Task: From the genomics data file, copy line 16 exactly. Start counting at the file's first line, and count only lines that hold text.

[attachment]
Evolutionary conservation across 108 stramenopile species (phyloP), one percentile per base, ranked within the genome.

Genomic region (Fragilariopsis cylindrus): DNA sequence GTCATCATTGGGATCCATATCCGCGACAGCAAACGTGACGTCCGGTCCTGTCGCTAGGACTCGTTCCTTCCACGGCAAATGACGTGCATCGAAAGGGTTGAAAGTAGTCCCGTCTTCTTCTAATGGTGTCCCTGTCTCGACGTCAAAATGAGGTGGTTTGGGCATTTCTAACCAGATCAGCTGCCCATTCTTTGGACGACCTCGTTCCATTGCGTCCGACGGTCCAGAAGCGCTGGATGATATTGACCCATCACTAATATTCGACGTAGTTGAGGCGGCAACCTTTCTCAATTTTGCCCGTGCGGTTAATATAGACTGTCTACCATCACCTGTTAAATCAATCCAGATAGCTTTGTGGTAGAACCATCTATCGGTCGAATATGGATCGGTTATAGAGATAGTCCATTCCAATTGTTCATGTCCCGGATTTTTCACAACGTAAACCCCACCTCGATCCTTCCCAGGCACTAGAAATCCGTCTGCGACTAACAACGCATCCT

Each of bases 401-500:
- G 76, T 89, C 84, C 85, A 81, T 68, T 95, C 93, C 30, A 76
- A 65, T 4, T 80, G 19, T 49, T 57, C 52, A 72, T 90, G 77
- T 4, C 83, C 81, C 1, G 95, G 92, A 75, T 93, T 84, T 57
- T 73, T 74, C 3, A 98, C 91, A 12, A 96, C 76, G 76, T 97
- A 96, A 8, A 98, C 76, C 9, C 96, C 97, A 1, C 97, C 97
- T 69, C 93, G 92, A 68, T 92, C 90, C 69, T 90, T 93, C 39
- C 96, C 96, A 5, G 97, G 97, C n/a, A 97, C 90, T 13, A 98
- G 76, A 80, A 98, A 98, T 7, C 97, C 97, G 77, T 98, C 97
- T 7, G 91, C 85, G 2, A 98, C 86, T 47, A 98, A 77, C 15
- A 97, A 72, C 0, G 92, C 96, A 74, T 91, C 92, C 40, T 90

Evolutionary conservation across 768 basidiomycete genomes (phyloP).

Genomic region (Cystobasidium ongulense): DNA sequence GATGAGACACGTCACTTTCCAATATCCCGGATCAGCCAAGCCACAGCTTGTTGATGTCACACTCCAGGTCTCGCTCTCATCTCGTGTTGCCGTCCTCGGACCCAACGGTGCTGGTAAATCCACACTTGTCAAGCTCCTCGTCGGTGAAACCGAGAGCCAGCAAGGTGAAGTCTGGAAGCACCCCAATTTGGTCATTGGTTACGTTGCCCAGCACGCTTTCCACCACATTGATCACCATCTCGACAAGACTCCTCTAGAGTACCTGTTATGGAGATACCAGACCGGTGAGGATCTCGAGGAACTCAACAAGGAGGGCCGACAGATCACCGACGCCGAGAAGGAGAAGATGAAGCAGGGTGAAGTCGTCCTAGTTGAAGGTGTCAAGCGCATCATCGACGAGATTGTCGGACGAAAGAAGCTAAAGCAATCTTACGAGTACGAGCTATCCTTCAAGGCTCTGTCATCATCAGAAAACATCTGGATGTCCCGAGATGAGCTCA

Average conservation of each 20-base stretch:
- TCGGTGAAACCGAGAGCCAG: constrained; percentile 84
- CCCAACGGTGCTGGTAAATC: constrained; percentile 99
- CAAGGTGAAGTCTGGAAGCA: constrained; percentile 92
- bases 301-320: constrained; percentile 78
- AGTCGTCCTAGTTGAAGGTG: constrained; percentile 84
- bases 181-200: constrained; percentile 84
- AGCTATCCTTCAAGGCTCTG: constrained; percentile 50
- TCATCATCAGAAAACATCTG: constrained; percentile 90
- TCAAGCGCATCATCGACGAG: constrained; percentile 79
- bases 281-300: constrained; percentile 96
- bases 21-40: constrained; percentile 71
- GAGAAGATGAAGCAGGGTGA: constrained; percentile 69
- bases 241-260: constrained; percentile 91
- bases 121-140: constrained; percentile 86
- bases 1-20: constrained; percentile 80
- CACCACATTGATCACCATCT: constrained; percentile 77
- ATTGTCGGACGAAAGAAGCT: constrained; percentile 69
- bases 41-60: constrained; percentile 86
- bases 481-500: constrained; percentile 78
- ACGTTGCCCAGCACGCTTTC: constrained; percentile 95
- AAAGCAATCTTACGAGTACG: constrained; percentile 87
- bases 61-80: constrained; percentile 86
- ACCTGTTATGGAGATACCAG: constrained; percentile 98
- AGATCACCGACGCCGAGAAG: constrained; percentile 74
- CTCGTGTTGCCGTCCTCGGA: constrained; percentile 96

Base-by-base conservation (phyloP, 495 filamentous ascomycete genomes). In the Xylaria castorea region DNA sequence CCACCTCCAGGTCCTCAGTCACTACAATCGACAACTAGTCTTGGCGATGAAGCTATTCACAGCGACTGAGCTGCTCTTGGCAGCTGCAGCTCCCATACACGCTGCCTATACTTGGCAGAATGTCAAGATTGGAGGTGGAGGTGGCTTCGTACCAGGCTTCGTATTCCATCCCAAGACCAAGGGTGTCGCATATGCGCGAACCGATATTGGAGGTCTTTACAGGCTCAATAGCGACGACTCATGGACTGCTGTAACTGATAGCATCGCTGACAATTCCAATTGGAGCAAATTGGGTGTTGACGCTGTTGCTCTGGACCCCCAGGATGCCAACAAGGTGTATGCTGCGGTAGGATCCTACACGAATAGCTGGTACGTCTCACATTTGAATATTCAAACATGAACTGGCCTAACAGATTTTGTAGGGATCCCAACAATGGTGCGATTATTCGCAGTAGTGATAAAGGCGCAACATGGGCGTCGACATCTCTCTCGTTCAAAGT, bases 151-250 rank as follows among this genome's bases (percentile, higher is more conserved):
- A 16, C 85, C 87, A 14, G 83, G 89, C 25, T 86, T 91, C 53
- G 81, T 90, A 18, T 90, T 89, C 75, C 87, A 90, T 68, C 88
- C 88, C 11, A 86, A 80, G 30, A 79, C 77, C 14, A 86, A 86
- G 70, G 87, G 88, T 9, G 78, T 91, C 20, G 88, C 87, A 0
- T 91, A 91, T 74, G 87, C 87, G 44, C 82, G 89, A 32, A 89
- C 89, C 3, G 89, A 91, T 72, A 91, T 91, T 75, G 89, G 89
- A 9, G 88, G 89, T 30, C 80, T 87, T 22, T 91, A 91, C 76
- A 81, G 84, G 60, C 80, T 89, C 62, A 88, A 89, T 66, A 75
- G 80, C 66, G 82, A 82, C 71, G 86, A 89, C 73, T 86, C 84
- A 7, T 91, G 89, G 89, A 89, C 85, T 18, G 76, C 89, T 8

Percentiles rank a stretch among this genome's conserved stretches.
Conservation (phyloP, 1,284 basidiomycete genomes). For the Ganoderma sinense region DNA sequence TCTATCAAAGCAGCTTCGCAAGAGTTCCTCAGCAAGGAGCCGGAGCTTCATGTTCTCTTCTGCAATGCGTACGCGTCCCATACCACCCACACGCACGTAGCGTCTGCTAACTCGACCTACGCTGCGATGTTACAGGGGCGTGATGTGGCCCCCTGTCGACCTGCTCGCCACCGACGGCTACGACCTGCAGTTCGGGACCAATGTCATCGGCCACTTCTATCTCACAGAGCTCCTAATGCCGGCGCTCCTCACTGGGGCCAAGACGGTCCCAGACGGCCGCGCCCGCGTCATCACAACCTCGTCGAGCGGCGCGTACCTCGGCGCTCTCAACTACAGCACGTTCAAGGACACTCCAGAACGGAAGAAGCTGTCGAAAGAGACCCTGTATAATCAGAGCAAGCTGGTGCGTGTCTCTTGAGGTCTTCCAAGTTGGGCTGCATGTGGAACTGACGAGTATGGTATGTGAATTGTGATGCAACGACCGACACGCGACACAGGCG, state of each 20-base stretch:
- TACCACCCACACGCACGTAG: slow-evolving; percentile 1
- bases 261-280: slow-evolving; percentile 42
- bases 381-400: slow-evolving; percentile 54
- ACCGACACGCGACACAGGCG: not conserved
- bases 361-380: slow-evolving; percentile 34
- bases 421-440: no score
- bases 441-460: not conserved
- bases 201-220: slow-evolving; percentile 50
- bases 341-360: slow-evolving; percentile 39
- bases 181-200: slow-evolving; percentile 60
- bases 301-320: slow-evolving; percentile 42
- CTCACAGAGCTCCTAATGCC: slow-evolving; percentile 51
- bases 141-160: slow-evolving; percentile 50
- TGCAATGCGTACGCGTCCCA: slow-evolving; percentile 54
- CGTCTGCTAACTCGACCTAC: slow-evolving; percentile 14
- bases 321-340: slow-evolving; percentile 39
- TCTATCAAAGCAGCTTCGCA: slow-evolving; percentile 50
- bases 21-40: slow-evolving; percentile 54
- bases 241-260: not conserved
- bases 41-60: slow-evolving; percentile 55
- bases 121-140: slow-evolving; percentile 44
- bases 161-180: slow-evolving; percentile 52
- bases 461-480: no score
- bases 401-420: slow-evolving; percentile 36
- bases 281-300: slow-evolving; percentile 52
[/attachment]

Average conservation of each 20-base stretch: